If you had said back in June that the U.S. would set a new corn yield record at 178.4 bpa and beans would tie their record high at 51.9 bpa, you may have thought as of October 14 prices could be a lot lower than the $4.04 high scored today by December 2020 corn and the $10.73 recently posted by November 2020 soybeans.
USDA crop production forecasts for both corn and soybeans have dropped dramatically over the past WASDE reports starting from June not on falling yields but an unprecedented drop in planted and harvested acreage from what was originally reported back at the end of March.
One would think after the surprise June acreage report losing 5 million acres of corn, the Farm Services Agency indicating more prevented planting area than had been thought and the drought and derecho damage that has further pared harvested area that should be about it.
As for yields, they are still record high and this could result in increases in yield estimates over the next two crop reports which would be entirely in pattern seen from recent years.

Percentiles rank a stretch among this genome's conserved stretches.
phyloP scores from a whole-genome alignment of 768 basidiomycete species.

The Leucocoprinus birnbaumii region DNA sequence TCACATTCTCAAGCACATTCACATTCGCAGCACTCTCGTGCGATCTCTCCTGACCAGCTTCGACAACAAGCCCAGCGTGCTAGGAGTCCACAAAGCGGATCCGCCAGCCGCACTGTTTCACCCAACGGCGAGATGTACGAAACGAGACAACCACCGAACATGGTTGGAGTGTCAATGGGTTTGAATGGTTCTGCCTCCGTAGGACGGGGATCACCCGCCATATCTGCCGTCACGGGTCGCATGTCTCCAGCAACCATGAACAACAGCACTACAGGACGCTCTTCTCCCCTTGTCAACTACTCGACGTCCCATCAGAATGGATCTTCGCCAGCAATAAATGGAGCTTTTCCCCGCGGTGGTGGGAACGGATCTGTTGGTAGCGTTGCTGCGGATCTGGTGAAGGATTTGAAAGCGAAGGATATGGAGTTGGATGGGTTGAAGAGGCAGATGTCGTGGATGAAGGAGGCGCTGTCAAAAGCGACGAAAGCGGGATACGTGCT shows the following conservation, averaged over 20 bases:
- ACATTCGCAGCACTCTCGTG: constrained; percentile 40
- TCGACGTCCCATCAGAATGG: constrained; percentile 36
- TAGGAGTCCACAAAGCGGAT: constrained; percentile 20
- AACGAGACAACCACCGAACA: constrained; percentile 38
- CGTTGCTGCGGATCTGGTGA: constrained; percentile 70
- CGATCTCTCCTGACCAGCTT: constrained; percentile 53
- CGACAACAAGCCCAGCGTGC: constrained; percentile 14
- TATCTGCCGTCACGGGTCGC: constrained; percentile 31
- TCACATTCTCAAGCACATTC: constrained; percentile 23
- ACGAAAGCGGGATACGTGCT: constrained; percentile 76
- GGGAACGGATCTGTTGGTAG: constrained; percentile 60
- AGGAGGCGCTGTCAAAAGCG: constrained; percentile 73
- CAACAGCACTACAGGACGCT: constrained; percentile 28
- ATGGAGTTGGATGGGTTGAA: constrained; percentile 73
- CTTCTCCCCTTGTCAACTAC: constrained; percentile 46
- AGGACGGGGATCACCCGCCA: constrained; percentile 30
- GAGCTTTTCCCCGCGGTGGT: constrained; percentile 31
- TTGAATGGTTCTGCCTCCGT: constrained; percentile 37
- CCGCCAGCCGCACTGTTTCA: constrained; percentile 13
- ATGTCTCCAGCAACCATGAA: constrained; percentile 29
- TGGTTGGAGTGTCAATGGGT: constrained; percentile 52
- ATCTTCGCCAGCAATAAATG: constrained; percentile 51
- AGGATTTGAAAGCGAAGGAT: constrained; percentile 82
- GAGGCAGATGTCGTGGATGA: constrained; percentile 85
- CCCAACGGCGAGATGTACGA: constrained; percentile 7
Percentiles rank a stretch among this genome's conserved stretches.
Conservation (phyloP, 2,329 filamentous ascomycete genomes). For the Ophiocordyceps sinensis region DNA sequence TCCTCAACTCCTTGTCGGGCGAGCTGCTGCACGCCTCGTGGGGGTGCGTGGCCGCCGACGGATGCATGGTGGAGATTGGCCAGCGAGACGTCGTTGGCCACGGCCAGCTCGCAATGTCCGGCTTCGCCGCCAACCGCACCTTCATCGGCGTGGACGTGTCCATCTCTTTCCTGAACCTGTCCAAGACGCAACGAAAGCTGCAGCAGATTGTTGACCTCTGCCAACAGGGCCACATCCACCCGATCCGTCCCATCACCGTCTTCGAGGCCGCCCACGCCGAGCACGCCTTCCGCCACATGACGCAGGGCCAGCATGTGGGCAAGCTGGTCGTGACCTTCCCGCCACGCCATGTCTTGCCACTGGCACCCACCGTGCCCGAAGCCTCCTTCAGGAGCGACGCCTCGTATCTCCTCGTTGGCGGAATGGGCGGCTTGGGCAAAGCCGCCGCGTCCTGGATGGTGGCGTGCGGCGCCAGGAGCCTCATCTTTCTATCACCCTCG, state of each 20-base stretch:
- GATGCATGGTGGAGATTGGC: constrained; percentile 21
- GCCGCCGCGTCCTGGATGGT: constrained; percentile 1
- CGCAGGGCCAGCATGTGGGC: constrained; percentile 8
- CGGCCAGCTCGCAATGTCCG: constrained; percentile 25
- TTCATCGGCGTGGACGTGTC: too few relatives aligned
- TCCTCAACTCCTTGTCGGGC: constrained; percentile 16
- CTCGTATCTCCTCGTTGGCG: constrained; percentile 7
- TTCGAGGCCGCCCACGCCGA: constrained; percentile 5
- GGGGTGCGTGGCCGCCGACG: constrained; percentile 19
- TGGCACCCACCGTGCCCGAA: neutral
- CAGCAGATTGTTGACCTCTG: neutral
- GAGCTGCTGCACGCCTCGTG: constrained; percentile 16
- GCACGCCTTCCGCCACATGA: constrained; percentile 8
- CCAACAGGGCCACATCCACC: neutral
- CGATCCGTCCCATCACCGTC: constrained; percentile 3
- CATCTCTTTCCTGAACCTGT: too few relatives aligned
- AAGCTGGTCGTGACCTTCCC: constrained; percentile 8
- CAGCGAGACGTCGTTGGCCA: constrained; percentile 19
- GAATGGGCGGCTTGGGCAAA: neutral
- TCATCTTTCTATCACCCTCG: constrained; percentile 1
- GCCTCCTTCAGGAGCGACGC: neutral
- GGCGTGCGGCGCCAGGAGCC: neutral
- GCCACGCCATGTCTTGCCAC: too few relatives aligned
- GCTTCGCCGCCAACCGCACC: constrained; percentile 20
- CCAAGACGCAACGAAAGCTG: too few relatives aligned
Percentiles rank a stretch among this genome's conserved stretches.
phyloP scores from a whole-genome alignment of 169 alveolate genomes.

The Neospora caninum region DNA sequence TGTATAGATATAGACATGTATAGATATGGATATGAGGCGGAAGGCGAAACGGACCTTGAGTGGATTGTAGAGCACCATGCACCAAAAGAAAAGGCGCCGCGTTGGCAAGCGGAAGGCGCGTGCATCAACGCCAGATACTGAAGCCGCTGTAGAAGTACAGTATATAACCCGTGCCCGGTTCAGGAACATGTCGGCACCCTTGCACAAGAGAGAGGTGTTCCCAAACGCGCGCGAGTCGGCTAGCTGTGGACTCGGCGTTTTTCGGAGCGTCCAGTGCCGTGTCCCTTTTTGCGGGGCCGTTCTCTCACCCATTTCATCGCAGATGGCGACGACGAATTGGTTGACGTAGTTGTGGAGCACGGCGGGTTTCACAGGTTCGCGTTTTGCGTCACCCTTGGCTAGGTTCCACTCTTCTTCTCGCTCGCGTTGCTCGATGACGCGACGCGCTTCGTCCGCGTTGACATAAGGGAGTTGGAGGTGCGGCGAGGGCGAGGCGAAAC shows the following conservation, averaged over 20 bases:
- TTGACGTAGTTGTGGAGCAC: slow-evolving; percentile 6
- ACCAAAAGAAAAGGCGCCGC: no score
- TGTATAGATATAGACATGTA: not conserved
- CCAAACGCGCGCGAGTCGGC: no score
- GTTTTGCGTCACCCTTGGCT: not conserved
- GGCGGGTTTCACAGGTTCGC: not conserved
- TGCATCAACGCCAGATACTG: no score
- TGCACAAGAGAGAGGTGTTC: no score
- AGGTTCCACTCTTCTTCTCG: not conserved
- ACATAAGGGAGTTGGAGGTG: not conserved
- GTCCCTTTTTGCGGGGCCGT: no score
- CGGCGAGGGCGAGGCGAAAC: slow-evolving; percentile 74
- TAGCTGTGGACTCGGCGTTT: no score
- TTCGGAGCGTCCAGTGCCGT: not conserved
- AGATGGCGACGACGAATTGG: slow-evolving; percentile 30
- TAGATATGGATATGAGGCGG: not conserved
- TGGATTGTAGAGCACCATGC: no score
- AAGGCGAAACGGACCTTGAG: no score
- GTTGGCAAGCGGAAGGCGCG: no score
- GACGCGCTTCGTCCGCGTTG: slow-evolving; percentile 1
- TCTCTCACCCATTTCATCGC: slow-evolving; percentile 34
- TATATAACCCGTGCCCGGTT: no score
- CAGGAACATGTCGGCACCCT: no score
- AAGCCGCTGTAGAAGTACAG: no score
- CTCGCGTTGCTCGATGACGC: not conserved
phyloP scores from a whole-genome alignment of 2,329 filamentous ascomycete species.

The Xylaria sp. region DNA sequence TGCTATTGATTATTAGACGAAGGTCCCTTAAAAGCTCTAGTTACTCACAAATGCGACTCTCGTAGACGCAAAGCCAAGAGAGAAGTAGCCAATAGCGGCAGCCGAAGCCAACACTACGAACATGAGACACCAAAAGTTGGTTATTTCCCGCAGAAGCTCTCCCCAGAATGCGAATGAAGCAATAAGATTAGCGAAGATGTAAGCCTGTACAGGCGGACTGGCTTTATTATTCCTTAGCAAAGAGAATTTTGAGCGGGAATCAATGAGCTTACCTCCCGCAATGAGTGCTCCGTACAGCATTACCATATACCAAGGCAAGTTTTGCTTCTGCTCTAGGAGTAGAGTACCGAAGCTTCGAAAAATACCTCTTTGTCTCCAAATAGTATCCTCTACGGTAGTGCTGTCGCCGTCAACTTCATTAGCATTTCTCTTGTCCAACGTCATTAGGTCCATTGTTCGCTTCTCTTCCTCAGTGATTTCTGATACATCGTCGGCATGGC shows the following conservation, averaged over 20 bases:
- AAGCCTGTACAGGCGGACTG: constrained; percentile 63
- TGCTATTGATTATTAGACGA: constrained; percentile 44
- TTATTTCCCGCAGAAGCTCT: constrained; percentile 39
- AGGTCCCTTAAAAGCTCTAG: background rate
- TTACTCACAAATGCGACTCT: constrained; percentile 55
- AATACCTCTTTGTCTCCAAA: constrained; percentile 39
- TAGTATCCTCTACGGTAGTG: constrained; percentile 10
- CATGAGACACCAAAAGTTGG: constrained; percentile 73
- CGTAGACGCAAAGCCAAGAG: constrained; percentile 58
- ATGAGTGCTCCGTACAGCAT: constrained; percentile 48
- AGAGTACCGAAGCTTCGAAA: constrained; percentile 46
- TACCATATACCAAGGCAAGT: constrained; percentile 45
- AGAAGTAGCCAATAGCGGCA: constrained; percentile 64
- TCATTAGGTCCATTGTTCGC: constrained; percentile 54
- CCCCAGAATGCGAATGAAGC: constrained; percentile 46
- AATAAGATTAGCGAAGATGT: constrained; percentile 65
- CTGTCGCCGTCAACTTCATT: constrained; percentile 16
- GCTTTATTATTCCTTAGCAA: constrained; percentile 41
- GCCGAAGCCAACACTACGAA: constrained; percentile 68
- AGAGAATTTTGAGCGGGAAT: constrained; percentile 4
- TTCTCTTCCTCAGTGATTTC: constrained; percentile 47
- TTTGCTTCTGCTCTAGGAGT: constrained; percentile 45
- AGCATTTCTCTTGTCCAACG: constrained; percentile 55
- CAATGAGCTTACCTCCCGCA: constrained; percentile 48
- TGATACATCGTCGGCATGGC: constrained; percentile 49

This graphic shows the change in U.S. corn planted and harvested area in million acres and ending stocks in billion bushels (bb) on the left-hand axis vs. the change in yield in bushels per acre (bpa) on the right-hand axis from the USDA's June to October WASDE reports.
Note the 6.0 and 7.1 million acre declines in planted and harvested acreage from the June to October WASDE reports are easily the largest of the past ten years.
With yields essentially unchanged, this has resulted in an output decline of 1.233 bb, the second largest June-October decline the past ten years, but note all the other years of large tumbles in output such as seen from 2010-2012 were due to falling yield projections.
Ths along with the 175 million bushel (mb) increase in export estimates since June, offset by a 400 mb loss in domestic usage has resulted in the 2020/21 carryout falling by 1.156 bb trailing on the June-October 2012 1.262 bb drop.
(c) Copyright 2020 DTN, LLC. All rights reserved.